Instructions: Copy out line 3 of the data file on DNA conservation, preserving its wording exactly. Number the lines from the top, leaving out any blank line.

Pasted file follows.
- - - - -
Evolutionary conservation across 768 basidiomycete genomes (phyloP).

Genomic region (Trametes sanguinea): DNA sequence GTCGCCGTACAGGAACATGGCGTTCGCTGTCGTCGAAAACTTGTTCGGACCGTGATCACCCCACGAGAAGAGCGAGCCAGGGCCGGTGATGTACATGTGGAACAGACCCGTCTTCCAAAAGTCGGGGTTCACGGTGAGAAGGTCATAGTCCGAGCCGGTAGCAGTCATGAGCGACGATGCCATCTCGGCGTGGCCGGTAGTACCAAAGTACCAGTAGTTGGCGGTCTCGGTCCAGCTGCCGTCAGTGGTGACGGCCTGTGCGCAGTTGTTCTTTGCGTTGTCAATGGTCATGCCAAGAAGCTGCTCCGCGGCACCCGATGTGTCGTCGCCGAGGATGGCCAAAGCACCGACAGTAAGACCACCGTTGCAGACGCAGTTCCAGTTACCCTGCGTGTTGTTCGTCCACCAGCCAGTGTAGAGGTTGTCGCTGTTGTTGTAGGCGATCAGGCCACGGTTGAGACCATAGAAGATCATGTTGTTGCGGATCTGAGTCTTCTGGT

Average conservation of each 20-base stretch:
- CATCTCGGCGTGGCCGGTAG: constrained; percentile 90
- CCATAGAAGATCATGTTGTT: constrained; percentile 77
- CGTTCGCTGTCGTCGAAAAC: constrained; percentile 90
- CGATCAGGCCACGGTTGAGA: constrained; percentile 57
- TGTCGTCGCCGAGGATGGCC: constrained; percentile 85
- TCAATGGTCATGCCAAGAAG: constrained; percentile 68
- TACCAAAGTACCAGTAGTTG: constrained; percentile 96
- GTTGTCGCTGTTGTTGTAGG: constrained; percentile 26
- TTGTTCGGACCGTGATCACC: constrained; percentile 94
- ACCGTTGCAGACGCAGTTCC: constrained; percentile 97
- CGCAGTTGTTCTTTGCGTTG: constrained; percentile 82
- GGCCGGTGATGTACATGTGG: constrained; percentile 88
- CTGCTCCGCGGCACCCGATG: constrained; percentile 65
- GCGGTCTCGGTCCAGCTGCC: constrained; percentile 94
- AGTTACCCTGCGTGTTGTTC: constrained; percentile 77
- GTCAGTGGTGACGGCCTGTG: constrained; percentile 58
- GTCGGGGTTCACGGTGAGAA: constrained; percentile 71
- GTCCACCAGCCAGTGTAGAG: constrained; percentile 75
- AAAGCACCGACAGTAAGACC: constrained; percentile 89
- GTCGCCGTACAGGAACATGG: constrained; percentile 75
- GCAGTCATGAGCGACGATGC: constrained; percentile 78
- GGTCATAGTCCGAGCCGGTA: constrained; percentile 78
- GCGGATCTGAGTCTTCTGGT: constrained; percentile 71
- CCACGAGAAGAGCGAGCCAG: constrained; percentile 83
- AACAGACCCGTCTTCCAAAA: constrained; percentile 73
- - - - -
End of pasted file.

Average conservation of each 20-base stretch: